1 Introduction

1.1 Background

Farming is the major rural activity in Ethiopia, i.e. agriculture supplies 51.8% of the gross domestic product and 90% of the export earnings of Ethiopia and 86% of the population is engaged in agriculture (CSA, 1999 cited in Paulos, 2004). Dependency from biomass such as fuel wood, charcoal, dried cow dung cake and crop residue in Ethiopia amounts to 95% and half of the biomass is used for baking injera (Benjamin, 2004). When all forest uses are included, the deforestation rate in Ethiopia is around 1.1% per year (Wikipedia, 2006). According to North Wollo Agricultural and Rural development office (2007), the forest cover of North Wollo and Habru district is 37,183.58 hectare and 1614 hectare respectively.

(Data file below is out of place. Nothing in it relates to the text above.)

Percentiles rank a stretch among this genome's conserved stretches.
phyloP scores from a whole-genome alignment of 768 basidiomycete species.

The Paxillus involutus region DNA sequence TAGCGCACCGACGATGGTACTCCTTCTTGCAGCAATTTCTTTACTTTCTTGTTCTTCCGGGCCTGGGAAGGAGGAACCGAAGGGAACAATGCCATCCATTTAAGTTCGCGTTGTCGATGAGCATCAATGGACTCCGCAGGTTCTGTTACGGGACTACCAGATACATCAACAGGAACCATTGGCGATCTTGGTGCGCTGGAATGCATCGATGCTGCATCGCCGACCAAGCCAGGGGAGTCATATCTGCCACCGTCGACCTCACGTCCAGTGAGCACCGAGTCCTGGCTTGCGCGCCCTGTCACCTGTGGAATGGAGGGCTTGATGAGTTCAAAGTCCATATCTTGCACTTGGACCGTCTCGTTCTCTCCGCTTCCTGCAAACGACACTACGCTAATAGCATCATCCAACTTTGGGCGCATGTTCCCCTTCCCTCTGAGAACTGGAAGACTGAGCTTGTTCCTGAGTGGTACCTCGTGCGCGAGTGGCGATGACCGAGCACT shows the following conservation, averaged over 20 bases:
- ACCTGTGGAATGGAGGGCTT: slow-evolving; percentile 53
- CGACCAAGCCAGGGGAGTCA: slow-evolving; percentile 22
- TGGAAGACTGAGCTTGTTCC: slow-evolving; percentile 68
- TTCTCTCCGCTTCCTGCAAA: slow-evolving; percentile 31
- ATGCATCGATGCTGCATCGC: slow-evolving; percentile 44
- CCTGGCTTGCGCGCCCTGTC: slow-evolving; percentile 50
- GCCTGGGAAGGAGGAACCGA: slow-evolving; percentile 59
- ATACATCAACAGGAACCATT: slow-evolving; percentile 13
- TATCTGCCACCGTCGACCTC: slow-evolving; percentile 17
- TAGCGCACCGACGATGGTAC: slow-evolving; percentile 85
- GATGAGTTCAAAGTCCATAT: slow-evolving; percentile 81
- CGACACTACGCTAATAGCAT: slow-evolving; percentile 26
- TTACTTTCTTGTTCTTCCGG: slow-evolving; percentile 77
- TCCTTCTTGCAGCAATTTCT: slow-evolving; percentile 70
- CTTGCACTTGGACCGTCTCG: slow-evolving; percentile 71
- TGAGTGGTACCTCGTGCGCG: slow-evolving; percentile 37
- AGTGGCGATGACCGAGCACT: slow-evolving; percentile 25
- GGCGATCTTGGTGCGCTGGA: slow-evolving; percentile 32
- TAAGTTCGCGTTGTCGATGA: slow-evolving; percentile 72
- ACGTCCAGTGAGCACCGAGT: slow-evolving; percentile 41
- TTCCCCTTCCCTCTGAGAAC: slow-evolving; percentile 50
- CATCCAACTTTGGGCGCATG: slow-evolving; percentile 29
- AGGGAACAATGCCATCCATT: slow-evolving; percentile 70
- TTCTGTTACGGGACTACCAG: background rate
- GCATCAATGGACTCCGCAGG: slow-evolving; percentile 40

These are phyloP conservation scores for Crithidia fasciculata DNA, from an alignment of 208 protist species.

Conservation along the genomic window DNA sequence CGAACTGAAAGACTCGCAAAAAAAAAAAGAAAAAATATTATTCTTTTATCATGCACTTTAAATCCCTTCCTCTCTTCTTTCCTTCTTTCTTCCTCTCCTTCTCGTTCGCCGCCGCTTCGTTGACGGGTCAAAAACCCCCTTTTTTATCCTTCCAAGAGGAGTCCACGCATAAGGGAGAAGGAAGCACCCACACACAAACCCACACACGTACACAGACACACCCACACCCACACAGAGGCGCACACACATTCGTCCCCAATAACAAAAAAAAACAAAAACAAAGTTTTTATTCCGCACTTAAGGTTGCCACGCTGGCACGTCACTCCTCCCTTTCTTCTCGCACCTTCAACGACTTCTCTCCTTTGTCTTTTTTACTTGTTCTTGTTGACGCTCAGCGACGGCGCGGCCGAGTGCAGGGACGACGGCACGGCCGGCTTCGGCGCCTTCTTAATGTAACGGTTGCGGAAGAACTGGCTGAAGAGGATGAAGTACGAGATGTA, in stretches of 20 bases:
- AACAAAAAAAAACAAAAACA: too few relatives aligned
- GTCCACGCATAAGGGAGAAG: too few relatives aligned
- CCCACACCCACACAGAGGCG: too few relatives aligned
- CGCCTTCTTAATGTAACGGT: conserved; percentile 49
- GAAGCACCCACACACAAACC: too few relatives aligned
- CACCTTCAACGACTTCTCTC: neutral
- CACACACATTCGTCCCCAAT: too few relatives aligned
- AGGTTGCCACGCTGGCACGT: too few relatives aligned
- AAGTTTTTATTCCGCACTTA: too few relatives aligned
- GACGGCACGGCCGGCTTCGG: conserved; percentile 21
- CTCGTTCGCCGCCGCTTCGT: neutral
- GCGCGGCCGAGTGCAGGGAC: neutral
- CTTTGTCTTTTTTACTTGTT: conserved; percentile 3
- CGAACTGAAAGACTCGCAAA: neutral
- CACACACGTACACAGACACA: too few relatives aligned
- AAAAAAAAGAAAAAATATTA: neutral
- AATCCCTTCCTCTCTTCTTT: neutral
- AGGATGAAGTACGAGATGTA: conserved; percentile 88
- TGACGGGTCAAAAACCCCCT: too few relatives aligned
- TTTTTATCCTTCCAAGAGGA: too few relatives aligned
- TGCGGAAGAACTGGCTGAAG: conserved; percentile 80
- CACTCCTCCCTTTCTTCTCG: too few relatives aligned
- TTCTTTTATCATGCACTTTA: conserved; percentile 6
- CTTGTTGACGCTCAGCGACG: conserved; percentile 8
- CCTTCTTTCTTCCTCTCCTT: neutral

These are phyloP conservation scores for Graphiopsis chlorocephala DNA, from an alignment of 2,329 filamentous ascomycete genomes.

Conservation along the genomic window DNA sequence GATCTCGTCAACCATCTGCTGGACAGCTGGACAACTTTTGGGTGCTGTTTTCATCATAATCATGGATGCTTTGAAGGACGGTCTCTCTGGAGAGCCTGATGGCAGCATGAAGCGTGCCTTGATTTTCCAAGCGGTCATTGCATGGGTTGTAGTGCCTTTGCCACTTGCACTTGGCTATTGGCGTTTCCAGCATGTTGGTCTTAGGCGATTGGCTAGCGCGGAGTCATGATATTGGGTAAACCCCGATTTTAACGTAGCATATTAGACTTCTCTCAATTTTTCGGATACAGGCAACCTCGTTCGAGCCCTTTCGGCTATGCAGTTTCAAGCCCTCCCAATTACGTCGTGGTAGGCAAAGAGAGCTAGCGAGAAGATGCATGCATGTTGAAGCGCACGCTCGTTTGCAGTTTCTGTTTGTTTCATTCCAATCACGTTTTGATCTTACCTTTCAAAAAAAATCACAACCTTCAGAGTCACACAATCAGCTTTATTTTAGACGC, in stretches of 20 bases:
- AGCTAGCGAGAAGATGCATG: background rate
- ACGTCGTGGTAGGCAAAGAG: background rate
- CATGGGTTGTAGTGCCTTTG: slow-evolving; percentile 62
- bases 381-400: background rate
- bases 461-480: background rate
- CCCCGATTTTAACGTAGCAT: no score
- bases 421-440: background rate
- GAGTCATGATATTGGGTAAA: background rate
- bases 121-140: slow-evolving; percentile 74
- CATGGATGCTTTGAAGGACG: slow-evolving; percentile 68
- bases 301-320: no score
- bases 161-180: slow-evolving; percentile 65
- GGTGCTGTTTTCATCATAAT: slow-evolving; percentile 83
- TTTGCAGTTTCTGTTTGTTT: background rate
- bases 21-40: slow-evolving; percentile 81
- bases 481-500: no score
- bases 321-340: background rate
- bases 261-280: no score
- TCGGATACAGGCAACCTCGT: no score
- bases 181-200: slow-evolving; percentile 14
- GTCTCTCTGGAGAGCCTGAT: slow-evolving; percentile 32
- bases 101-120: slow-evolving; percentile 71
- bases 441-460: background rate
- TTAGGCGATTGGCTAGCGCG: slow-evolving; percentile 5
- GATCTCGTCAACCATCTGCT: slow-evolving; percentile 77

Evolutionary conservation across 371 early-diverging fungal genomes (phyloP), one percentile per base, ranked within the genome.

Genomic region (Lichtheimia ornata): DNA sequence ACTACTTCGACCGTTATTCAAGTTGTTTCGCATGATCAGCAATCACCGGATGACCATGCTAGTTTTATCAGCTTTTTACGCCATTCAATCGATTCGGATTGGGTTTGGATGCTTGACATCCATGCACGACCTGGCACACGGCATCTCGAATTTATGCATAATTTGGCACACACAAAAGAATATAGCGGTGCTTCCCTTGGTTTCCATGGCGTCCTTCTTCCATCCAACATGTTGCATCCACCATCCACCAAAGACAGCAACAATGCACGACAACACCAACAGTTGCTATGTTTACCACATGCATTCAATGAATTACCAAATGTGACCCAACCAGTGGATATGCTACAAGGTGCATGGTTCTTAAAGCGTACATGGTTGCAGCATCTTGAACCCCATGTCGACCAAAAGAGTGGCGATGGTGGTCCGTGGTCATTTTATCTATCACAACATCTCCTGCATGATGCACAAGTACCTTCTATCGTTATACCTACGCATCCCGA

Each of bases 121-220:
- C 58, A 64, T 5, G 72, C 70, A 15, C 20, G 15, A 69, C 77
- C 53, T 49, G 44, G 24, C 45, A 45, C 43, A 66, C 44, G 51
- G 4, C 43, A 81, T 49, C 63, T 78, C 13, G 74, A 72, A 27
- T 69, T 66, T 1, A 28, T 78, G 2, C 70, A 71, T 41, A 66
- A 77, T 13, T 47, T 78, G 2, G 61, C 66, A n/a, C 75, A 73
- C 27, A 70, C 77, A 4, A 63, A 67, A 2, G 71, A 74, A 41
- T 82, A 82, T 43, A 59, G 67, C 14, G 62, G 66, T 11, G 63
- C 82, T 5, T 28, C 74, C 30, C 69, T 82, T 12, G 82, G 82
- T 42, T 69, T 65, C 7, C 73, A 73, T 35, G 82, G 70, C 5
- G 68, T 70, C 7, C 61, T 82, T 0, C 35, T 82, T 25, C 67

Fuel is in very short supply in Ethiopia and throughout most of Africa. Where conditions still permit, wood is commonly used as fuel, but in many rural and urban areas, dried cow dung is a major source of fuel for cooking (Benjamin, 2004). Wood burns at 5-8 % efficiency and cow dung at 60% of that of wood (UNESCO, 1982).

According to FAO (2000), the combustion of fossil fuels has caused serious air pollution problems, likewise the excessive consumption of fire wood results in deforestation on a large scale. The deteriorating forest cover in Ethiopia due to deforestation caused the recurrent drought and famine (FAO, 2000). IUCN (1990), estimated that high forests covered 16% of the land area of Ethiopia in the early 1950s, 3.6% in the early 1980s and 2.7% in 1989.It is estimated that these resources are vanishing at an alarming rate, estimated at 150,000 to 200,000 hectares per year (EFAP, 1994).Therefore, deforestation had caused and continuous to cause environmental degradation in the form of land degradation, water resource deterioration and lose of bio-diversity.